I would suggest, and really I try to from psychoanalyzing people on-line but I can't help myself now, that your negative attitude towards them is based on your negative attitude towards your native culture. You are an American therefore your disdain for our culture is unfortunate. They are people that you come from. They formed you. There are unfortunate things in our culture but it's still who you are. Disdain for it is in a way, disdain for yourself and your people. I think once you work out your relationship to where you come from, you'll better understand those within your church who want english liturgies. I'm think you're at seminary training to be a priest. Is that right? If so, then I'm a little disappointed that your mentors haven't 'confronted' you about this disdain before. I think it's probably an indication that they themselves have the same problem.
Ah, about my psychological profile, first let us deal with the particulars, then we can address the issue in general. 'You are an American therefore your disdain for our culture is unfortunate. They are the people that you come from...' How did we jump from a dislike of Culture to a dislike of people? Next, since the reason I have previously given for my dislike of American culture is the fact that it is materialistic, individualistic, greedy, selfish, and in general sinful; thus using the hypothesis derived from my opinions and statements (it is my psychological profile, after all) American culture = sin. Accordingly with this small piece of information that you left out let me reconstruct your statement. 'You are a sinner (member of a culture of sin) therefore your disdain for sin is unfortunate. Sinners are people that you come from. They formed you. There are unfortunate things in our culture (sin) but it's still who you are. Disdain for sin is in a way, disdain for yourself and your people.' Now, if you want to discuss the legitimacy of my belief that American culture is sinful, that's another issue entirely, which I am willing to debate. As far as my understanding people who want english-only, I do understand them, for I confess to having been one of them at one point, but since then I've had a bit more experiance and have become better read, and I have since re-evaluated my stances on some issues; hopefully I will soon have the chance to spend some time in Greece pursuing a degree or two, which will allow me to have an even better experiance on which to base my beliefs about the relationship between Culture and Orthodoxy.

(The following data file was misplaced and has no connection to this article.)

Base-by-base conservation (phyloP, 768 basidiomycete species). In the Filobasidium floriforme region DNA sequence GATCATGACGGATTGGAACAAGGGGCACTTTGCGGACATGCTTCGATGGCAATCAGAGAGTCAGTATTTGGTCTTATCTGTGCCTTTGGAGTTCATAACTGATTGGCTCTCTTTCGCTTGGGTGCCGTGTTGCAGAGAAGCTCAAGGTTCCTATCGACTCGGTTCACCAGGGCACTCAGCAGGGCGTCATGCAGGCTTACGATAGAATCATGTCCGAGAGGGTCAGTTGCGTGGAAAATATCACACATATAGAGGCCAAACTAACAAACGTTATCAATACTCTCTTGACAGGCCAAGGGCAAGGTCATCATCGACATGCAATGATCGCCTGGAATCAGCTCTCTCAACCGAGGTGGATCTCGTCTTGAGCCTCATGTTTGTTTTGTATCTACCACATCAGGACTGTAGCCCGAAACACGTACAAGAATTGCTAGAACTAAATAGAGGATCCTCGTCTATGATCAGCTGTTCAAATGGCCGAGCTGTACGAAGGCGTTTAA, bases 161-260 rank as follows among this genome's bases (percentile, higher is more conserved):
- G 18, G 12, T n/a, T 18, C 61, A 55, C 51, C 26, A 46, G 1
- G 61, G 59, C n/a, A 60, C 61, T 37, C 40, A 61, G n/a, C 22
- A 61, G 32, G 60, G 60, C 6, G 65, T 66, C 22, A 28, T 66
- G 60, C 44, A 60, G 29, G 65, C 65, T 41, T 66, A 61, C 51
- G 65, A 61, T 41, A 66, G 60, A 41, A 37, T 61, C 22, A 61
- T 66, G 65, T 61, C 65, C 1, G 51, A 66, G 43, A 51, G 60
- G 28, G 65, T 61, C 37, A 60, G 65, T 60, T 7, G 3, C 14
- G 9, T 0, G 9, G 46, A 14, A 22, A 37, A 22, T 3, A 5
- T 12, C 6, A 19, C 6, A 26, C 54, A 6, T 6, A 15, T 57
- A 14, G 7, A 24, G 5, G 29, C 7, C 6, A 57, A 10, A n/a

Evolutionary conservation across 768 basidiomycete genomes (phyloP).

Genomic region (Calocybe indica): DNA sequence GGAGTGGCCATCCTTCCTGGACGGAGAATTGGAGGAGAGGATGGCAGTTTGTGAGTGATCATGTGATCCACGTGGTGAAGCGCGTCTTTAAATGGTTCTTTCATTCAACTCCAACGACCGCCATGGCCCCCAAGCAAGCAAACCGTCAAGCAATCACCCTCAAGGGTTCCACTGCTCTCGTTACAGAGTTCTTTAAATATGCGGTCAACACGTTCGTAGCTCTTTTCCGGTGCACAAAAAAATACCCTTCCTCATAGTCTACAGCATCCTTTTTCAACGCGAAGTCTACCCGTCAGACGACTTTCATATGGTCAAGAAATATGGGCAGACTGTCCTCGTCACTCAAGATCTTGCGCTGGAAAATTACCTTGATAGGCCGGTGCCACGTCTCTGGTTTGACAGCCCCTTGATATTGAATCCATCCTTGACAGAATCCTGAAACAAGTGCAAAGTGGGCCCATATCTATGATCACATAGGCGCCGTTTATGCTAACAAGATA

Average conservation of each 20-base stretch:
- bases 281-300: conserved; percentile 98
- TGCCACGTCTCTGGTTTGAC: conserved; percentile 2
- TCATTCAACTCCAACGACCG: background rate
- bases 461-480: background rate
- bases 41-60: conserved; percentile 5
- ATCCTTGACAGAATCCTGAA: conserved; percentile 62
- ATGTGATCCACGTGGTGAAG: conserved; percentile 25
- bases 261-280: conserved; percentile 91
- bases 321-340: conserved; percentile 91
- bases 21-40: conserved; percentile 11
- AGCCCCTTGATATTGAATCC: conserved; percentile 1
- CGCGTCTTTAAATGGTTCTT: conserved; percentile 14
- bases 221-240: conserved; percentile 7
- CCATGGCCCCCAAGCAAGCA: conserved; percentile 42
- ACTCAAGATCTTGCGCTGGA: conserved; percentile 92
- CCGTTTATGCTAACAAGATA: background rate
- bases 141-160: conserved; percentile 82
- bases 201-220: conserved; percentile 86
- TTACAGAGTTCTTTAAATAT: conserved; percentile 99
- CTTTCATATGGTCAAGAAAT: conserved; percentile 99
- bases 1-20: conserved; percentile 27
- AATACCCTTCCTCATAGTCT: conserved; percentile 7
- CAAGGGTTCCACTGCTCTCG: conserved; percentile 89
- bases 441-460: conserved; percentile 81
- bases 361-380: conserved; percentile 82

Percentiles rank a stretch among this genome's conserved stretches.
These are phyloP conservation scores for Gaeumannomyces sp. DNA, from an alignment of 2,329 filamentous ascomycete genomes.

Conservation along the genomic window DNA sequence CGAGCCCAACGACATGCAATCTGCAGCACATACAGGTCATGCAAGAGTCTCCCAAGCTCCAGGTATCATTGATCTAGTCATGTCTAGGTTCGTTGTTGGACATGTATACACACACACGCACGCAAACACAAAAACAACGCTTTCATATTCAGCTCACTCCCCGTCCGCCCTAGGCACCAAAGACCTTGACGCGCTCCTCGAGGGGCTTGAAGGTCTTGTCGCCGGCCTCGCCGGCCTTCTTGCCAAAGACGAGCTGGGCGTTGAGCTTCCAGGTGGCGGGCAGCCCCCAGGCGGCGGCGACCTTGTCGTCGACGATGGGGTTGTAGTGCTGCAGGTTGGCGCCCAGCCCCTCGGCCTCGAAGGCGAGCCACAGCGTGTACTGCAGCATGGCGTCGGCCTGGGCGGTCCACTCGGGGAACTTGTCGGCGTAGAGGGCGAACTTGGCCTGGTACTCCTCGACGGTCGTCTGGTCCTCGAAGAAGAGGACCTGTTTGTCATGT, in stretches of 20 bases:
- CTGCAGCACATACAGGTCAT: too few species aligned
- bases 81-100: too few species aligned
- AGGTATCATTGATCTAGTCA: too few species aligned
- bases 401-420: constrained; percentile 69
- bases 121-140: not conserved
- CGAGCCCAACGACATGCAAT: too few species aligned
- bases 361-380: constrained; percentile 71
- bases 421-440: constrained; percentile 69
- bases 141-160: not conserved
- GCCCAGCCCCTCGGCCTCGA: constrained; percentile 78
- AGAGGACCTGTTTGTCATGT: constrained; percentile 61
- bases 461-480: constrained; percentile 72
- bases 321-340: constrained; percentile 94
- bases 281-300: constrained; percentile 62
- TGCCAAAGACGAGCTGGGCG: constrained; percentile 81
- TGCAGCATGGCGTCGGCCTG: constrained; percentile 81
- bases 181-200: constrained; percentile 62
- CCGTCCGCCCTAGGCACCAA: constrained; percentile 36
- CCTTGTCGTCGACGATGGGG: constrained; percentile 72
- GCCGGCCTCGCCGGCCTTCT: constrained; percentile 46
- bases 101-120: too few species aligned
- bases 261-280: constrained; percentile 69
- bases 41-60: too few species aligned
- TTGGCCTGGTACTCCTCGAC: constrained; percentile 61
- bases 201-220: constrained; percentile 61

Now, for the more general response I promised, while I will confess to a 'disdain' for American culture, this should not be viewed an abandoning or complete rejection of American culture. In Psalm 5:5 david says of God, 'The foolish shall not stand in thy sight: thou hatest all workers of iniquity;' what is this hatred of which David speaks? Surely it's not a desire to completely destroy them, for God, as the source of all, can bring all things into and out of existance at will, and if He willed their destruction, it would be so. Rather, this hatred is actually an element of God's Love, He does not want to see these people cease to exist, but to see them turn back to Him: a destruction, or 'putting off' of the 'old man,' so that the Person may be brought to repentance. By analogy, I wish to see the destruction of individualist, materialist, capitalist, selfish, greedy, arrogant, and generally protestant elements of American culture, what virtues are these vices to be replaced with? The answer to this question is why I hold up Traditional Orthodox Culture as the Standard I do, they are something to strive towards, and something to fill the cultural voids when they form with the destruction of these vices. I am not trying to cease to be an American, I'm advocating the creation of an America that doesn't make me hang my head in shame when I'm forced to acknowledge that I am an American.